What’s the secret to long-term marriage success? Understanding your partner’s love language and appreciating them in meaningful and loving ways. When couples lose sight of each other is when their marriage runs into trouble.
Author Gary Chapman calls the way we interact with spouses The Five Love Languages. (The languages can also be applied to friends or children but for our purposes, we’re talking about spouses.)
Chapman says that whatever we complain about not getting from our spouse is probably our love language.
- He never helps around the house. (Acts of Service)
- She never tells me I am handsome. (Words of Affirmation)
- He never holds the door for me. (Receiving Gifts)
- We never go on weekend trips anymore. (Quality Time)
- I wish we had more sex. (Physical Touch)
Once you understand your partner’s love language, you can interact in ways that have deep meaning to them. Chapman believes we each have a predominant love language in which we communicate. If we can sprinkle in the other languages, it will make for long-term marriage success.
At Ogborne Law, we’re big believers in The Five Love Languages because understanding how your spouse communicates (and wants to be communicated to) is a critical component of the long-term success of any marriage.
It’s because we recognize that the single biggest reason for the failure of most marriage is lack of communication and feeling under or unappreciated.
We’re grateful to Gary Chapman for writing his book because it provides an excellent framework to cut through some of the noise and get to the heart of the situation.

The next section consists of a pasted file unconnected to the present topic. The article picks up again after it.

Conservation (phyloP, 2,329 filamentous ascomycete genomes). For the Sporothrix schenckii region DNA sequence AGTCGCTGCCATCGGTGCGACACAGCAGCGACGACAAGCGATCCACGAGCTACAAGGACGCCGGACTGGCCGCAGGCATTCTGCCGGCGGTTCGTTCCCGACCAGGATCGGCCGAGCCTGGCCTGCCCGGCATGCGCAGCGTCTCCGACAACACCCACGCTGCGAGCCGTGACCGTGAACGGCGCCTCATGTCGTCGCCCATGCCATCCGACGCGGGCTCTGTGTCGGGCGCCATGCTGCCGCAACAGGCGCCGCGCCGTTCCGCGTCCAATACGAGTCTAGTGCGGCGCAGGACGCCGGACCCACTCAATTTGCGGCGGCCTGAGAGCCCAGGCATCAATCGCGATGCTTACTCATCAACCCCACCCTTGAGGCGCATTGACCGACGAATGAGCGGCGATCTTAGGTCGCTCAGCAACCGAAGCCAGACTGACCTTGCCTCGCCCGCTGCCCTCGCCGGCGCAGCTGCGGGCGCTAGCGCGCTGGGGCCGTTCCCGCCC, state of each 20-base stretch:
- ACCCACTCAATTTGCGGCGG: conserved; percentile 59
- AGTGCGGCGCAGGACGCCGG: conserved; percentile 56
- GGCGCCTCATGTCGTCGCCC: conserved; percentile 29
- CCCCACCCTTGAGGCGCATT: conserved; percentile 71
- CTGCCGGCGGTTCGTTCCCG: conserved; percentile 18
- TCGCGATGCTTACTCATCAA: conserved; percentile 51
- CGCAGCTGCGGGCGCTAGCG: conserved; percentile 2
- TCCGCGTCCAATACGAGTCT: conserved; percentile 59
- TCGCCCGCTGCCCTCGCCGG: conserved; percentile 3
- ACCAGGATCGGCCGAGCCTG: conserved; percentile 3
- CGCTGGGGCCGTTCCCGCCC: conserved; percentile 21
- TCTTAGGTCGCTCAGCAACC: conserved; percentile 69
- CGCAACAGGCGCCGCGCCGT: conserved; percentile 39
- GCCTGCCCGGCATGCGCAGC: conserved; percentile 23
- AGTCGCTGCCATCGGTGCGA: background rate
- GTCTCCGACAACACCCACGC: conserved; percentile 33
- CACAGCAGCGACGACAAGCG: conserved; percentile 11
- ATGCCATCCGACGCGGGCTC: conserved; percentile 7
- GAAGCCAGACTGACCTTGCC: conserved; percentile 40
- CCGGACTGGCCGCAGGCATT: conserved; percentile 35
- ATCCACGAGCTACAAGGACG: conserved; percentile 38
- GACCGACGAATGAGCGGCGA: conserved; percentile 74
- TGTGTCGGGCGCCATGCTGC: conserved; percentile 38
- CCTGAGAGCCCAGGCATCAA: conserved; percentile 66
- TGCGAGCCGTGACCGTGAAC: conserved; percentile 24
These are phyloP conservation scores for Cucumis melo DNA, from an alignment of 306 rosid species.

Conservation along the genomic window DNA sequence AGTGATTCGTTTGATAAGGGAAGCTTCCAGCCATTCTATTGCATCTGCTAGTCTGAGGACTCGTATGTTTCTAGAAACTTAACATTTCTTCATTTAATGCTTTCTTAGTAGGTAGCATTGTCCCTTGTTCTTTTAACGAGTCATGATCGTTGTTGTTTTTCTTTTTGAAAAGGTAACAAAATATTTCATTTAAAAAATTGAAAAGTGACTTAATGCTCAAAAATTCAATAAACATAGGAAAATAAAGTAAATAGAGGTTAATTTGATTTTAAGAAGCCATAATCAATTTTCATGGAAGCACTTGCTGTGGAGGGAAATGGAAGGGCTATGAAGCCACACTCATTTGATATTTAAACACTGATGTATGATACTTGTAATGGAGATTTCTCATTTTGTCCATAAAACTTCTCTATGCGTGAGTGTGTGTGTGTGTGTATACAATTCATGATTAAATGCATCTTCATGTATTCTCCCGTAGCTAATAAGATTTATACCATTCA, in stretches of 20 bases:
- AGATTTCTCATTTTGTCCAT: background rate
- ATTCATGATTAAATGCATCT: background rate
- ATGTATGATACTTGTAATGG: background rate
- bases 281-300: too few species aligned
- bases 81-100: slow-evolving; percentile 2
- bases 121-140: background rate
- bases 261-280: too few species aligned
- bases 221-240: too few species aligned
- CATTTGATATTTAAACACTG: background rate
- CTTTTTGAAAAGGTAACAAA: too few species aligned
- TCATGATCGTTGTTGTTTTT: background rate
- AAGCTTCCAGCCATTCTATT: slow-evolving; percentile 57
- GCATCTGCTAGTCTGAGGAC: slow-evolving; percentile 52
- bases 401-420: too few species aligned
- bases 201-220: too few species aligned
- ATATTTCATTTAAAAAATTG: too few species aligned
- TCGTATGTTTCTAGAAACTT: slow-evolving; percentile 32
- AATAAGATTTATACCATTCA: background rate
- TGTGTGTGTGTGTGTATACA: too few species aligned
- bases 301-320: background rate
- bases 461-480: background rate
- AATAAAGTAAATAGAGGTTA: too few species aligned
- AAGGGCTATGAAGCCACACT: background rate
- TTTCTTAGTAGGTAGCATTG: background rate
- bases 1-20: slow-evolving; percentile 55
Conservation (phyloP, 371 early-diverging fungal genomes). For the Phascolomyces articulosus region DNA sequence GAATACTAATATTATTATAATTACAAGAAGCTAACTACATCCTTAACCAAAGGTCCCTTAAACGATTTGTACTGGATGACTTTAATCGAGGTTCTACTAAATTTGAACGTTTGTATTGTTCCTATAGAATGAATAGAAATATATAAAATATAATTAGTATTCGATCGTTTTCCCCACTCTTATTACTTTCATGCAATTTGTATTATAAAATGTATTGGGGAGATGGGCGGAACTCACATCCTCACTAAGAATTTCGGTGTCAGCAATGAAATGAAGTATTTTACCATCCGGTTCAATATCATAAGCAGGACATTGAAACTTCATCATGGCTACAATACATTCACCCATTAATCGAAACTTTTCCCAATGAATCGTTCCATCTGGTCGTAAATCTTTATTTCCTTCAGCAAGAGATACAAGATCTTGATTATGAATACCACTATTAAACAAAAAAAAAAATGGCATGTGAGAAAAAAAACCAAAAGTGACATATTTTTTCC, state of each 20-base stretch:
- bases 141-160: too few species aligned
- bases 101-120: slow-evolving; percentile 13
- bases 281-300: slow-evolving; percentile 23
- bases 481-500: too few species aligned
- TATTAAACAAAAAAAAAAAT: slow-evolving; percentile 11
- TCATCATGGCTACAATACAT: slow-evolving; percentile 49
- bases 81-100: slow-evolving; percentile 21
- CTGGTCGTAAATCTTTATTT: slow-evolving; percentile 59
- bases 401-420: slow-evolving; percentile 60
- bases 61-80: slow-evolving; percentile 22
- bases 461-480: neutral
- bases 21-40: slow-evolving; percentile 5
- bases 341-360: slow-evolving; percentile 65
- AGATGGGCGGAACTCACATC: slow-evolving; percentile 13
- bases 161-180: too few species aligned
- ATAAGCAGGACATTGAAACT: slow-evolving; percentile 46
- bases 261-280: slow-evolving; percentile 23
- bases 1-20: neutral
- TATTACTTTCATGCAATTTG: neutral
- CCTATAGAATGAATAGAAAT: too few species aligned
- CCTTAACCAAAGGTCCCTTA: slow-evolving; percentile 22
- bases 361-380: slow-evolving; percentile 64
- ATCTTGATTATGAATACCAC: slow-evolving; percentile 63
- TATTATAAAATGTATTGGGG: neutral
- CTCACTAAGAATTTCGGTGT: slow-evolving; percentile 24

Acts of Service
Actions speak louder than words for these folks. It’s not what you say but what you do for your partner that makes them feel appreciated and loved by you.
When your partner asks you to take out the garbage, they might not be asking you to simply perform an action. They see your help as an act of service.
Words of Affirmation
Words mean more than actions to these folks. They love receiving compliments and words of encouragement that are heartfelt. Walking the dog isn’t as important as saying I love you.
This love language isn’t about materialism; it’s about the thought put behind gifts and actions. These folks feel loved when they receive meaningful gifts.
Missing a birthday is as disappointing as a thoughtless gift; they appreciate symbols of love like flowers and chocolates.
Undivided attention is what these folks appreciate most from their partner. Vacations, weekend getaways, and romantic evenings at home are meaningful to them.
If you think you’re not having enough sex or that your partner isn’t affectionate enough, you’re probably this love language.
It’s not just about sex for these folks. They appreciate hand holding, hugging, and kissing. Rub their back. Touch their arm when you’re talking. They will appreciate your loving act.
The next time your spouse wants to have sex or help cleaning the house, remember they’re likely speaking in their love language.
Learn your spouse’s language
Which love language do you think you are? Which one is your spouse? Long-term marriage success is built on understanding each other even if you speak in different love languages.
We strongly urge you to get a copy of the book and go through it with your spouse. There are a number of exercises in it that can help you better understand each other and maybe learn something about yourself along the way.
Engaging with an attorney to protect your family is never an easy step. Whether you need to protect your family from the unthinkable or restructure your family through collaborative divorce, we’re here to help. When you’re ready to schedule a consultation with Michelle Ogborne, please visit the scheduling page to get started.